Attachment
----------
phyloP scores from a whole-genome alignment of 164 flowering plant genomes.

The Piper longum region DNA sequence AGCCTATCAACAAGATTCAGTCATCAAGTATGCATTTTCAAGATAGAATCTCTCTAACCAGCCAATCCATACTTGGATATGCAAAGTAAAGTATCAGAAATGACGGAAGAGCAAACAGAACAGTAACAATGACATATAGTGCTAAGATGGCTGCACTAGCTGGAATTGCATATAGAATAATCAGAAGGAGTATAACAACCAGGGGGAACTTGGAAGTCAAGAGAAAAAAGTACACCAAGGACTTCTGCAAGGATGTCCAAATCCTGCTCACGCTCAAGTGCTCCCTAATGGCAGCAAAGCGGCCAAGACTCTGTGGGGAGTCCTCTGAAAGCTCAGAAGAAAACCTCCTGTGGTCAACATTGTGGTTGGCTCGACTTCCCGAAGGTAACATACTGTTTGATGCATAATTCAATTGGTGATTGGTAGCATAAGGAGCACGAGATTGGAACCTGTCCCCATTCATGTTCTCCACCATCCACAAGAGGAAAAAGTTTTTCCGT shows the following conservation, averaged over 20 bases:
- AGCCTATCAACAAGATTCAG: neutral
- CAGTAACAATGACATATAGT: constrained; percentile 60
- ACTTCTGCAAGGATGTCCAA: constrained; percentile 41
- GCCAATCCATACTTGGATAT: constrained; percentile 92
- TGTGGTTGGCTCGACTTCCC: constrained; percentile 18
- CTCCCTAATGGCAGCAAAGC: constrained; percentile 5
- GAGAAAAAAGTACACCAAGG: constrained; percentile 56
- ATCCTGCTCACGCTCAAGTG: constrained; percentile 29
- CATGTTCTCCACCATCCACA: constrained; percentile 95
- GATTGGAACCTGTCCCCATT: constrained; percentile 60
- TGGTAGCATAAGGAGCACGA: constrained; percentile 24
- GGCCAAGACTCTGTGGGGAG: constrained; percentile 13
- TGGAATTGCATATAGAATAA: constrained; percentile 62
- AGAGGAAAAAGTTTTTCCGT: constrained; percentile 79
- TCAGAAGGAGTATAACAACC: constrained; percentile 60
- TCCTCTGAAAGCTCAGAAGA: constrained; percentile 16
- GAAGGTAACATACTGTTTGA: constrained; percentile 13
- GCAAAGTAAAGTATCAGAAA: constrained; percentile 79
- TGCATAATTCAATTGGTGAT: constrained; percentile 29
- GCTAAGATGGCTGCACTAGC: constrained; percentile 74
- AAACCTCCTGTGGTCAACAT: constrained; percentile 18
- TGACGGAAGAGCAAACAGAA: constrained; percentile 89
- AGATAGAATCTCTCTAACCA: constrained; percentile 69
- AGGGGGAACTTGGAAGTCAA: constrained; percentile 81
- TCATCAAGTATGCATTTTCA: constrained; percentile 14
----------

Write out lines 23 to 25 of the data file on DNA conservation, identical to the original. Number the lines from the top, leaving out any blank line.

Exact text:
- AAACCTCCTGTGGTCAACAT: constrained; percentile 18
- TGACGGAAGAGCAAACAGAA: constrained; percentile 89
- AGATAGAATCTCTCTAACCA: constrained; percentile 69